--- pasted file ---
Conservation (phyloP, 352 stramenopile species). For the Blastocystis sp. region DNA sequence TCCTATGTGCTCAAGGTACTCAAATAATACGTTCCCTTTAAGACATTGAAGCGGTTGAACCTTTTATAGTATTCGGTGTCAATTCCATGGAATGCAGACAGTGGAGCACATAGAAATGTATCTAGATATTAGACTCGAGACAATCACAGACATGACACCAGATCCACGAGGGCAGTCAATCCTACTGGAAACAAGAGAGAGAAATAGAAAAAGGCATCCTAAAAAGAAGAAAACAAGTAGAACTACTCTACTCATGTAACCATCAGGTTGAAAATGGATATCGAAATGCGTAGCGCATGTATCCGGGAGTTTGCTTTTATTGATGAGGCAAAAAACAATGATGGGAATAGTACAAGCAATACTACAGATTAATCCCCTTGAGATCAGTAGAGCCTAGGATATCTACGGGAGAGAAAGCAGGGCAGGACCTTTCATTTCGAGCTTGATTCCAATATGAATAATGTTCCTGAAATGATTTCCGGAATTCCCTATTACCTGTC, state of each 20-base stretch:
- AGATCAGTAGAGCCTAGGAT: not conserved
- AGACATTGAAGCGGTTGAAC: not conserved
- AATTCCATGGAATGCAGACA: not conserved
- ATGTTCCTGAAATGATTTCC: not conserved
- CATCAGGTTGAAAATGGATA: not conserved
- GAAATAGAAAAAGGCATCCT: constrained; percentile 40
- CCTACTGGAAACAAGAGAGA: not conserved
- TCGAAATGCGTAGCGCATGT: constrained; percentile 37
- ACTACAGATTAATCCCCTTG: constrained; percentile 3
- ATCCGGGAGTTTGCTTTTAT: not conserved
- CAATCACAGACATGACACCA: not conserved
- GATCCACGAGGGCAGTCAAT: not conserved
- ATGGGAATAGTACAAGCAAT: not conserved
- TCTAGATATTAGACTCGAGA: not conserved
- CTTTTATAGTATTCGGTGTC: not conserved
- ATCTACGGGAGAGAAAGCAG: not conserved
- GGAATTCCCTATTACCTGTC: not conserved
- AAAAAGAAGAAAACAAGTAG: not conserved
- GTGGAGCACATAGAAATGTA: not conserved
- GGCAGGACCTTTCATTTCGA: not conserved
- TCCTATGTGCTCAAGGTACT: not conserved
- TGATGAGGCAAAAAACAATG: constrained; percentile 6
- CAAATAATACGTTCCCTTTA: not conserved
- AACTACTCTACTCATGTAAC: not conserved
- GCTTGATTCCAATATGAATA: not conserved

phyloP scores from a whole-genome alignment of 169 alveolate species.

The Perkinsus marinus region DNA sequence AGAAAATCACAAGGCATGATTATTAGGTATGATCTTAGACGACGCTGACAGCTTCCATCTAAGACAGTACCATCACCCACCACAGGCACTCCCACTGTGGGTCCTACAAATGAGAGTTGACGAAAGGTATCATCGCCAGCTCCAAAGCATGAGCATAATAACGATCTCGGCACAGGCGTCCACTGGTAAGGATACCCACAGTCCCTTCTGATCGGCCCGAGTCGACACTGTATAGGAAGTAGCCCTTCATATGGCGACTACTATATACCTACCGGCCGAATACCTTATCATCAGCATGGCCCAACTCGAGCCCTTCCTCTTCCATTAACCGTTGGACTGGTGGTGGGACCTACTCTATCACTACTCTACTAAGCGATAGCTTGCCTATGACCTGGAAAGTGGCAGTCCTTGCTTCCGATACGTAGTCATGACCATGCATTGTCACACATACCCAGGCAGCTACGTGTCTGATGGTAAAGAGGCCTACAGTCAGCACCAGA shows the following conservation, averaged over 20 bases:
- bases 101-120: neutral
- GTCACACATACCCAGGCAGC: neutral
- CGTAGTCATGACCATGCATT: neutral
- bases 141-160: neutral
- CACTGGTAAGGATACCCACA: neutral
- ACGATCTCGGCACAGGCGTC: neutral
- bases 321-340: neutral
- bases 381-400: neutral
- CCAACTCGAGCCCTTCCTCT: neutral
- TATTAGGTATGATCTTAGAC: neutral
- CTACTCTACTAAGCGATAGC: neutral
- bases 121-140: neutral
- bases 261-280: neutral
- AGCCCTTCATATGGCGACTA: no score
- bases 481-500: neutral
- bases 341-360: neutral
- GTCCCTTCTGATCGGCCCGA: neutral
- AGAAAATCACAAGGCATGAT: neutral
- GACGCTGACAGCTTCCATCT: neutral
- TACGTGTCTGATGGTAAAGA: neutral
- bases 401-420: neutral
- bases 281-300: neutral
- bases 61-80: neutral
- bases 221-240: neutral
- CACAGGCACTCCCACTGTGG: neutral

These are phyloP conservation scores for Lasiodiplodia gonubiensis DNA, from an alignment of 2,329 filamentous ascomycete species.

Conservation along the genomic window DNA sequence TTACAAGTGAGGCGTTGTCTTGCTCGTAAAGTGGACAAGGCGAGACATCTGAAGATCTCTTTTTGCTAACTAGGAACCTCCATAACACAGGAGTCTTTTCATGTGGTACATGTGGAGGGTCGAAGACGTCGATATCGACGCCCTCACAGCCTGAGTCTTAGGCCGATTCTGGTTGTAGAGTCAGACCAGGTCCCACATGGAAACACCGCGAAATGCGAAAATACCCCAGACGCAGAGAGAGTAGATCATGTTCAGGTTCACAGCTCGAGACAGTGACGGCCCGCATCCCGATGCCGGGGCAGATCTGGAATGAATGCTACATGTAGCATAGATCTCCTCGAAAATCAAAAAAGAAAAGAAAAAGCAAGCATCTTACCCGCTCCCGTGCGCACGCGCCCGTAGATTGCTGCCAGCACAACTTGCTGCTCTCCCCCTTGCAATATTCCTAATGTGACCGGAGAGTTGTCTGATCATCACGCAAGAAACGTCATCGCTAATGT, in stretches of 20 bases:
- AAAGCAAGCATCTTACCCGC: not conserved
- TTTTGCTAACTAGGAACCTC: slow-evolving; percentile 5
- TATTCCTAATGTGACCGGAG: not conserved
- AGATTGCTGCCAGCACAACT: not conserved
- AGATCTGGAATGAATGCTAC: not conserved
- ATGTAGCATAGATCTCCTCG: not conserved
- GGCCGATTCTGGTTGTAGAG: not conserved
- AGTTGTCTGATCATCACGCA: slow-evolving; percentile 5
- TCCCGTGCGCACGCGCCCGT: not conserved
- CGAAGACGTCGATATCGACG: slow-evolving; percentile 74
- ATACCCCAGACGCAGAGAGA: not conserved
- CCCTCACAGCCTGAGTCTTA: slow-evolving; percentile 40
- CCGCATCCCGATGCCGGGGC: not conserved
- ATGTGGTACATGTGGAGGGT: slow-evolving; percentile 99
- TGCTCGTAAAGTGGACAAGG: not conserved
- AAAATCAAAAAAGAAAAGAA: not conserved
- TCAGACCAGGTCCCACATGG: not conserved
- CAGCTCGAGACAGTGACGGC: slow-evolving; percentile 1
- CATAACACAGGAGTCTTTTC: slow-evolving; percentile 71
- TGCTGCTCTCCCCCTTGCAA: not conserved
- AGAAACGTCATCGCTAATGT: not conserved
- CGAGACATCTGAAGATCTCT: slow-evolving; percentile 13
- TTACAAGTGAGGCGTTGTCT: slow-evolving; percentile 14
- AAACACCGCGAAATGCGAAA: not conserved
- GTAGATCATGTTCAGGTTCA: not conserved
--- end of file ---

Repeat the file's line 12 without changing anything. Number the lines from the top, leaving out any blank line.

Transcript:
- CAATCACAGACATGACACCA: not conserved